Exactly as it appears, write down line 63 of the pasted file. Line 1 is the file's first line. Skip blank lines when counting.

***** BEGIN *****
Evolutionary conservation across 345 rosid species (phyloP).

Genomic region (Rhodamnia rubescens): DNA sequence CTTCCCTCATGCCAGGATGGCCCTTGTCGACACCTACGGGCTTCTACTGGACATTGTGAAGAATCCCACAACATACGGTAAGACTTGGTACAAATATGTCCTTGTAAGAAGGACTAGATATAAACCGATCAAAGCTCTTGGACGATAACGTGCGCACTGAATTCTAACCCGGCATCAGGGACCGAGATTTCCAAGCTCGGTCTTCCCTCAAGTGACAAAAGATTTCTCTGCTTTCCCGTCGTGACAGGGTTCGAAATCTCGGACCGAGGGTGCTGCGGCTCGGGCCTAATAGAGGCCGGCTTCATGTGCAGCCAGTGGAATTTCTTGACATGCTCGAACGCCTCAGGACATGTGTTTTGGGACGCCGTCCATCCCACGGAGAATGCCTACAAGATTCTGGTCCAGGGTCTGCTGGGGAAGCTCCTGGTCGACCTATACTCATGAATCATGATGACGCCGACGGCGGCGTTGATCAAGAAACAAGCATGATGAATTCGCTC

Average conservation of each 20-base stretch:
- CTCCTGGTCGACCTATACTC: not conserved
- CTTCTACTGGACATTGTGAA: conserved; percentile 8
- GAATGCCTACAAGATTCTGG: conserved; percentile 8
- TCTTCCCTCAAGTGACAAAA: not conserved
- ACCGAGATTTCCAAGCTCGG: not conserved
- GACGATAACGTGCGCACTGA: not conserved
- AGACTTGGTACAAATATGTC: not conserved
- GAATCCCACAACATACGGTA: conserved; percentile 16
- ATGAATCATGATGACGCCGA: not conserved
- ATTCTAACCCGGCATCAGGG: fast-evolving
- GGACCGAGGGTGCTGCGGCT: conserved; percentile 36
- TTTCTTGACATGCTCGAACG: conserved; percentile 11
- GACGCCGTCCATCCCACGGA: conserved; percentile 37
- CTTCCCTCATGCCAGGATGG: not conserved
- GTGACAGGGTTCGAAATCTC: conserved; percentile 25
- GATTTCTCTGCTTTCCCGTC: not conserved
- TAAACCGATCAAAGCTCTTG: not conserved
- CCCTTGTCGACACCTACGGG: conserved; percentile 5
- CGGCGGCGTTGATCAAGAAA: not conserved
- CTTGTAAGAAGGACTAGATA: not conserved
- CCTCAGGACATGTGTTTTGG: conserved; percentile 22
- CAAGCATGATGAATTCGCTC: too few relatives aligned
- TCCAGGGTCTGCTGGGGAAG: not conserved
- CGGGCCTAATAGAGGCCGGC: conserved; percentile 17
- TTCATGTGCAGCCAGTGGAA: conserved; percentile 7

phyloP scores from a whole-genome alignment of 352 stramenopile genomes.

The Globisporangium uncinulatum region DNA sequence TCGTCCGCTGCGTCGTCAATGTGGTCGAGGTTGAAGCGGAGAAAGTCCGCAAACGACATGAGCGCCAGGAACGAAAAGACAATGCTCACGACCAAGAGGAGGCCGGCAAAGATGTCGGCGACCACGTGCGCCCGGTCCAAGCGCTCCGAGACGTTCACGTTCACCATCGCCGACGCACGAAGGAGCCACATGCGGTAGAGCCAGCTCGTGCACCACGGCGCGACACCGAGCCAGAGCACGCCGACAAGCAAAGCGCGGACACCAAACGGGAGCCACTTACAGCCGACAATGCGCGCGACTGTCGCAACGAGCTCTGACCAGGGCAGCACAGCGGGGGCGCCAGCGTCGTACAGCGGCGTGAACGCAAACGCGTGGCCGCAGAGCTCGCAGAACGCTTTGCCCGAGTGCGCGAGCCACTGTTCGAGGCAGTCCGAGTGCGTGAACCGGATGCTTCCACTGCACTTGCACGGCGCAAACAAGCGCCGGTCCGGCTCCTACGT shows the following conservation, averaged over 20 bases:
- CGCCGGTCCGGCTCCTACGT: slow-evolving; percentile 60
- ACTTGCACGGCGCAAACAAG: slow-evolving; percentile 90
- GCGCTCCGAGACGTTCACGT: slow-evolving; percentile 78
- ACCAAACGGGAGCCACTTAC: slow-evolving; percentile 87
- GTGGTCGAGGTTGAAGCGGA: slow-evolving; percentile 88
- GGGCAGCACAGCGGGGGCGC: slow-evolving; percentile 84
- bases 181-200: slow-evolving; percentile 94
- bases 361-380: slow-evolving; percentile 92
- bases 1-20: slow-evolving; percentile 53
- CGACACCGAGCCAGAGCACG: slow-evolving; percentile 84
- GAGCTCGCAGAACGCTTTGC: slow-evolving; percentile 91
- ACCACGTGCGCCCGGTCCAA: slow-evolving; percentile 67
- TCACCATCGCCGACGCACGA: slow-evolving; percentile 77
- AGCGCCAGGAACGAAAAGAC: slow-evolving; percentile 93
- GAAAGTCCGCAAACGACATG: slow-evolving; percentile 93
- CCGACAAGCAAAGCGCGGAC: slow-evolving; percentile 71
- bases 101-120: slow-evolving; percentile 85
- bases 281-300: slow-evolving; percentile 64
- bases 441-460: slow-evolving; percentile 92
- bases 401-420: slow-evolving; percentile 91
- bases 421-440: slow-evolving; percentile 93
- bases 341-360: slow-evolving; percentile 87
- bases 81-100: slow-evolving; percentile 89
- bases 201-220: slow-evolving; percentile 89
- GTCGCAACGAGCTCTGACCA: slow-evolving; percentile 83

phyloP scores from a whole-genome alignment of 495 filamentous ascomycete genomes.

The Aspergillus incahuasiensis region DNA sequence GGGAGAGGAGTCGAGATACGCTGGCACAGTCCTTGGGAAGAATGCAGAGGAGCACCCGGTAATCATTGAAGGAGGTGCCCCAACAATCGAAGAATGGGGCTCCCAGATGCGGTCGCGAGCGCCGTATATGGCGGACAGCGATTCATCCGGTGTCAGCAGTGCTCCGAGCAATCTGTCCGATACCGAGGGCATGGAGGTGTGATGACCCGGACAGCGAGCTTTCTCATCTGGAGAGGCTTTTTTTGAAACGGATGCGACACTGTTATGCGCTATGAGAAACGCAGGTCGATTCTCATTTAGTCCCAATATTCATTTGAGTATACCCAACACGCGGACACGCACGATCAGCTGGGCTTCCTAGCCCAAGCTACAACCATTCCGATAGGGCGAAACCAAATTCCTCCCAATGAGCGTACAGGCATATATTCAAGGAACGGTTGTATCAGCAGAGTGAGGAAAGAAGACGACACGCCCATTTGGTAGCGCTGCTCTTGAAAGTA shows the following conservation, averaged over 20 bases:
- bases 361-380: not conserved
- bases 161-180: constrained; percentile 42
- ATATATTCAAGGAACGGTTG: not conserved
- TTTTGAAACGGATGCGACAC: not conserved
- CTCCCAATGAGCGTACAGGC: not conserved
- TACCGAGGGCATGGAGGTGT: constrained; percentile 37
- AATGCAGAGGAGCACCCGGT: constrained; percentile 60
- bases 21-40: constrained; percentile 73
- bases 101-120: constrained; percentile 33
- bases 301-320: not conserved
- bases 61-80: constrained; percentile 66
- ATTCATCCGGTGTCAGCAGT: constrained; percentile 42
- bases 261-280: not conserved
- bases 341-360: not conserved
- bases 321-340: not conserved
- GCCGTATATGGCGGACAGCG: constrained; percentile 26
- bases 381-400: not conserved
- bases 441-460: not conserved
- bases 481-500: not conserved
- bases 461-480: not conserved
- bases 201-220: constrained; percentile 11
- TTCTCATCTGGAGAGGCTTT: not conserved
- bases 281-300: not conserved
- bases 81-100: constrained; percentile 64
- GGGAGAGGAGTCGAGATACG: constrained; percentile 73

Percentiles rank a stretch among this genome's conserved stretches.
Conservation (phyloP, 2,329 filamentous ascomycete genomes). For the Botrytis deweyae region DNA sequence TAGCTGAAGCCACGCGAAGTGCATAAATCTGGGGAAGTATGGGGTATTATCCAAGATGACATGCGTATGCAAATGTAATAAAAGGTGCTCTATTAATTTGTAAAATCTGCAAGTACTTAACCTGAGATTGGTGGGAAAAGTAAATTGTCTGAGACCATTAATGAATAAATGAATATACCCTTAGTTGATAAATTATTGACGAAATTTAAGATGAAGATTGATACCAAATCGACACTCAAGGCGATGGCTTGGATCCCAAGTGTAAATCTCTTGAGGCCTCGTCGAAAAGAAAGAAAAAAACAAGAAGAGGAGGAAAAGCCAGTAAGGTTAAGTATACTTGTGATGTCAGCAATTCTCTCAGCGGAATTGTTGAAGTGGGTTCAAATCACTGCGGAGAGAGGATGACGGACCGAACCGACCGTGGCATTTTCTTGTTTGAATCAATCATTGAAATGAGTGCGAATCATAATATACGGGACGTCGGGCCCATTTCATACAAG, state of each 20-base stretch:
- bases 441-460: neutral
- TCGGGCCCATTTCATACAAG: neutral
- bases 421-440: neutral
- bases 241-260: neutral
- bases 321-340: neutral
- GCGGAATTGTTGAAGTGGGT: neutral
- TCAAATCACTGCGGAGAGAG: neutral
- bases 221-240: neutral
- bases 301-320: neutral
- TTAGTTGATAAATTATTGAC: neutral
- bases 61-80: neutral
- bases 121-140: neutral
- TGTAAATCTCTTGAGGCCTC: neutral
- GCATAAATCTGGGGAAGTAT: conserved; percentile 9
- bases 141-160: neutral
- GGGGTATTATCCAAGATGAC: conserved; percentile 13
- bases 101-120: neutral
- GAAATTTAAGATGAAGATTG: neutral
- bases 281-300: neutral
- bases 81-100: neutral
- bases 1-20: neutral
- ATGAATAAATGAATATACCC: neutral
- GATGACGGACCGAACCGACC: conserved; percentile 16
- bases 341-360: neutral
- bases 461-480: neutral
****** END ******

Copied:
- TACCGAGGGCATGGAGGTGT: constrained; percentile 37